[Twisted-Python] questions about twisted usage

Tim Allen screwtape at froup.com
Thu Mar 22 07:37:14 EDT 2012

On Thu, Mar 22, 2012 at 12:20:37PM +0200, Uri Okrent wrote:
> 1. Is deferToThread running the function in a real python thread?
> Should this be used (rather than a standard deferred) for any function
> that might block?

Yes, deferToThread() runs things in a real Python thread. If you have
code that runs very quickly, or is written in Twisted's asynchronous
style (with Deferreds), you should be fine; if you have something that
takes a while to run you should use deferToThread().

> 2. I understand that deferreds run "later".  However, once a deferred
> (or a deferToThread) is picked up and run, does it run from start to
> finish?  Can it be interrupted in the middle of the function?  How
> about its callback/errback?  Can another deferred jump in for
> processing in between a deferred and it's callback/errback, or in the
> middle of processing another deferred?

A Deferred can wait on the result of other Deferreds; while one Deferred
is waiting (say, waiting for a timer to go off, or waiting for network
activity), others may be running. Each individual callback/errback
function is run in its entirety, though.

> 3. Are there any guarantees regarding the order of execution of
> deferreds? (I.e., are deferreds processed in the order in which they
> are created?)

Maybe, but whenever a Deferred waits on the result of another Deferred,
you're at the mercy of whatever they're waiting for.

For example, say you use Twisted to retrieve the contents of two


The request for "http://a.example.com" will be launched first, but if
that server takes longer to respond, process_data() might receive the
response from server B first.

> 4. Related to #2, and #3, does it make sense to use twisted when
> requests that are serviced may depend on one another.  For example, a
> client makes a request 'add-A' which is deferred (so that the server
> can keep processing requests), and immediately afterwards makes a
> request 'modify-A' (which is also run as a deferred).  Can I count on
> add-A being done so that modify-A doesn't attempt to work on something
> which hasn't been created yet?

In general, no. For example, if you get a request from the network that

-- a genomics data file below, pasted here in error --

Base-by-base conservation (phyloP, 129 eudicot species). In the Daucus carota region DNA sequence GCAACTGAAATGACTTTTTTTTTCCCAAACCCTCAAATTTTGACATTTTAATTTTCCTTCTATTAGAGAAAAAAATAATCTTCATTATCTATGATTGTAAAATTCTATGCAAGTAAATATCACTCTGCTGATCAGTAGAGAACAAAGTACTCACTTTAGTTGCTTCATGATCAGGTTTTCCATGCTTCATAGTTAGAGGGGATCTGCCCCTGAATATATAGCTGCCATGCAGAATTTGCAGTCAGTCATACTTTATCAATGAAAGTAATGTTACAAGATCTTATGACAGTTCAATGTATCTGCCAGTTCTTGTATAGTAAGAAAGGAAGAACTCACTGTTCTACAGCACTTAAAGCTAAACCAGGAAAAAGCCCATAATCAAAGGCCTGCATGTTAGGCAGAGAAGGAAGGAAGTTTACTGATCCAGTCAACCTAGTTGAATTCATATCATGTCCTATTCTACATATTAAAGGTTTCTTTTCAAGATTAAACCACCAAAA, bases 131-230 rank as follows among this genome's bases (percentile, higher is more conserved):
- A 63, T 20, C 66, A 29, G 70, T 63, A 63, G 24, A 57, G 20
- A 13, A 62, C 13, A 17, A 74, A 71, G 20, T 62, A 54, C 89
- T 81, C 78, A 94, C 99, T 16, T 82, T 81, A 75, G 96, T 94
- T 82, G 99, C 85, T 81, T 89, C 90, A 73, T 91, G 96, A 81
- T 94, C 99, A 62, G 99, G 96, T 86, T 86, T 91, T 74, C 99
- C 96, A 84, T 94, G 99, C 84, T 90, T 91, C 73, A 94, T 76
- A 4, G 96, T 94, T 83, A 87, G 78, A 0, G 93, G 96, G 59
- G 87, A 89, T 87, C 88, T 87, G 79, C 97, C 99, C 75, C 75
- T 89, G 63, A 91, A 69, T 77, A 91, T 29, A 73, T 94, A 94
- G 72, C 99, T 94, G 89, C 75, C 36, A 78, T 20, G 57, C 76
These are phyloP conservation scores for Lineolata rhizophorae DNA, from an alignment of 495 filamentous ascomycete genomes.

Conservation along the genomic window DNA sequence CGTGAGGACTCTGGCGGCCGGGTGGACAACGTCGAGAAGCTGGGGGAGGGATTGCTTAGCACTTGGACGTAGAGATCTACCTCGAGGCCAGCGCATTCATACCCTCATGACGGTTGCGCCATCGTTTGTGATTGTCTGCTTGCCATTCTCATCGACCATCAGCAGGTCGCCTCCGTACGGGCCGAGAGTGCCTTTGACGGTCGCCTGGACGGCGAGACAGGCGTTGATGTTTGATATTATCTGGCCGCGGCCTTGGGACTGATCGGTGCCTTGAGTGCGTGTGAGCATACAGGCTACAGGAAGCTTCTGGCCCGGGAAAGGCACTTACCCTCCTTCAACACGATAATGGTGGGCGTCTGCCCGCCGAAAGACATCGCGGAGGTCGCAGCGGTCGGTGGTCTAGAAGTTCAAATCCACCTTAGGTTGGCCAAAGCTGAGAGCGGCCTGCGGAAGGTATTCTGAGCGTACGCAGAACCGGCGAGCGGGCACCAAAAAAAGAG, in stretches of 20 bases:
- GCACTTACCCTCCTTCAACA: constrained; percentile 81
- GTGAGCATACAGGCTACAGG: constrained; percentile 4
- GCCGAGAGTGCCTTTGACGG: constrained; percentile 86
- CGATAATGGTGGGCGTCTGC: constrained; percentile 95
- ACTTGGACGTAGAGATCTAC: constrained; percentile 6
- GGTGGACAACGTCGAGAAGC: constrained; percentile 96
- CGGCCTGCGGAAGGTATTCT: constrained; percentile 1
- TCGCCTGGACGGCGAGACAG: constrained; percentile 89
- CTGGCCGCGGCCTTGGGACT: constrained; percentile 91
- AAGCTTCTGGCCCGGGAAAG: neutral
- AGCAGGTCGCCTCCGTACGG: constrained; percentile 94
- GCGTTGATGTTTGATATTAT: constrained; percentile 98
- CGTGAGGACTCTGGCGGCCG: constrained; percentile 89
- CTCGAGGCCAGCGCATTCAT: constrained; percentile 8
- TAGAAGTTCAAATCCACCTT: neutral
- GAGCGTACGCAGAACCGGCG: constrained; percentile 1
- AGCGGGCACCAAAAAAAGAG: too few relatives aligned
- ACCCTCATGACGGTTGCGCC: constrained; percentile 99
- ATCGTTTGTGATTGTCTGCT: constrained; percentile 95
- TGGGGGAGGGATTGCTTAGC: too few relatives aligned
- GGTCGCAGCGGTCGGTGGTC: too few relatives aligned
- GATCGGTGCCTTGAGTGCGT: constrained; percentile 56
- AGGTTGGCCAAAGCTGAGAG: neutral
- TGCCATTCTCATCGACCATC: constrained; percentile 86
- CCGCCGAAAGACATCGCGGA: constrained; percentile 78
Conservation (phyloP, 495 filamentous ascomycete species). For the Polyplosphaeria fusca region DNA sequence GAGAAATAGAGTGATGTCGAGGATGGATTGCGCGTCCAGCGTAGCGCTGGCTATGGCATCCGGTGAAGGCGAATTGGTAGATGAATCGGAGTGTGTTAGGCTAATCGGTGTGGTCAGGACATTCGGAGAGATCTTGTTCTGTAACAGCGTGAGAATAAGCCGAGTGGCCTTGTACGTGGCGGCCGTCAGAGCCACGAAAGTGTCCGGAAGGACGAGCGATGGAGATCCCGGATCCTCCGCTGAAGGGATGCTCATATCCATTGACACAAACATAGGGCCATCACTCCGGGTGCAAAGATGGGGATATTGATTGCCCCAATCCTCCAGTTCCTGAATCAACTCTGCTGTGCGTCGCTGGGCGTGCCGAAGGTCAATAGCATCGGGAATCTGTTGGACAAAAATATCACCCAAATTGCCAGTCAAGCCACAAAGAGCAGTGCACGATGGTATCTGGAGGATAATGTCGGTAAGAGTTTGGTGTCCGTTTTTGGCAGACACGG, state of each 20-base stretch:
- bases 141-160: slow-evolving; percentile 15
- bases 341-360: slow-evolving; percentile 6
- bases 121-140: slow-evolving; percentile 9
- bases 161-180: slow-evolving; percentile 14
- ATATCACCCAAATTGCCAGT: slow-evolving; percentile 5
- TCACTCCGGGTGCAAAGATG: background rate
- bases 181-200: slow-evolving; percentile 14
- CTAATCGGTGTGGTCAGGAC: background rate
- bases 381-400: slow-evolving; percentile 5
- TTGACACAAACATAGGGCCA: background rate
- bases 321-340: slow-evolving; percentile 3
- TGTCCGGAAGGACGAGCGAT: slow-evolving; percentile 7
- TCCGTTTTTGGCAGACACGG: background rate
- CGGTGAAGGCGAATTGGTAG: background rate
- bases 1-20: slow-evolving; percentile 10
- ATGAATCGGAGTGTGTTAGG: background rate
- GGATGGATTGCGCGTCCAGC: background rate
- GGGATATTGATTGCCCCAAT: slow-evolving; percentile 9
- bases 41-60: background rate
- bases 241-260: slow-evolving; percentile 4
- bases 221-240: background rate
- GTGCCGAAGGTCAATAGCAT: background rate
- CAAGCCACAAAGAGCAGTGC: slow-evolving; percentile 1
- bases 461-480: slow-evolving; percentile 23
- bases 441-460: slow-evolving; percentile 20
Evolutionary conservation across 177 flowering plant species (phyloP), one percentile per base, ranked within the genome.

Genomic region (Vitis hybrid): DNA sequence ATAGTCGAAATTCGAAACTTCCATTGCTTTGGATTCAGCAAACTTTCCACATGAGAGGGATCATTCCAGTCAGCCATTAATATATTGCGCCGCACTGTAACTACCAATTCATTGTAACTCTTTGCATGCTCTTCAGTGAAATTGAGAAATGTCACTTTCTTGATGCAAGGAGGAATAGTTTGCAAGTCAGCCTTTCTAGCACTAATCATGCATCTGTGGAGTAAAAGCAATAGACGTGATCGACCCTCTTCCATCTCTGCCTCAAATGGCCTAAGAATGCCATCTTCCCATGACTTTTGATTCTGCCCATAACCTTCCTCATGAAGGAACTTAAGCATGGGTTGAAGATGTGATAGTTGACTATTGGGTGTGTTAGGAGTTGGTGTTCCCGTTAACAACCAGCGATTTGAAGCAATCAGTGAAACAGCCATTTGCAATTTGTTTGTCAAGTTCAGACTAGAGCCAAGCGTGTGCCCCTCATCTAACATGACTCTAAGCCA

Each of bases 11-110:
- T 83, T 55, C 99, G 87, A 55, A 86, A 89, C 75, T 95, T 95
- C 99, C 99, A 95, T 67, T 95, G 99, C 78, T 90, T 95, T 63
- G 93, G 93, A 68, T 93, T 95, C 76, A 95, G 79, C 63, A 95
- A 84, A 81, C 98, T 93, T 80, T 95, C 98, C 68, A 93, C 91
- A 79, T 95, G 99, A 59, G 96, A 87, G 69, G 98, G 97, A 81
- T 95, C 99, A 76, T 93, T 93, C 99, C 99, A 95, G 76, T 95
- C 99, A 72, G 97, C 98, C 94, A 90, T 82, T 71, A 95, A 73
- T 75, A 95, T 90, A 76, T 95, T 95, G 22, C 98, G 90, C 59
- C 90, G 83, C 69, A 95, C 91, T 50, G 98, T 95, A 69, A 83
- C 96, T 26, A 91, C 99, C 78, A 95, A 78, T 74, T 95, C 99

causes you to send "insert into table" to the database, and meanwhile
get another request from the network that causes you to send "update
table" to the database, you have no way of knowing whether one will
complete before the other. Twisted's asynchronous database wrapper uses
a connection pool, so the two requests might be sent down separate
connections in parallel, so the database could actively prevent the
"update" from seeing the results of the "insert".

If you're getting stateful requests without any kind of stateful
framing (say, 'begin transaction'/'commit transaction' messages, or some
kind of session ID, or something like that), you have a problem Twisted
cannot help with.

If you *do* have some kind of session, you can set up your server so
that you have a DeferredSemaphore per session, which will ensure that
the next Deferred until you've finished with the previous one. For

    ds = DeferredSemaphore()

    def got_message(msg):
	newDefer = ds.acquire()
	newDefer.addCallback(lambda _: processMsg(msg))
	newDefer.addBoth(lambda _: ds.release())

> 5. Related to all of the above.  What If I want to modify a database
> inside a deferred?  Is that incorrect usage?  Specifically, if all my
> requests run as deferred, and they all start a transaction and the
> beginning, and commit the transaction at the end, will I run into
> problems due to context switching in the middle of deferreds? (such as
> one request committing for both requests, starting two transactions in
> a row, committing twice in a row, and so on.)

As somebody else mentioned, what you want is twisted.enterprise.adbapi.
It maintains a connection pool, and every database call you make
(usually via the .runQuery() or .runOperation() methods) will be run in
a separate connection, so .commit() or .rollback() will be run on the
correct connection, and you won't have problems with cross-talk between
concurrent requests.


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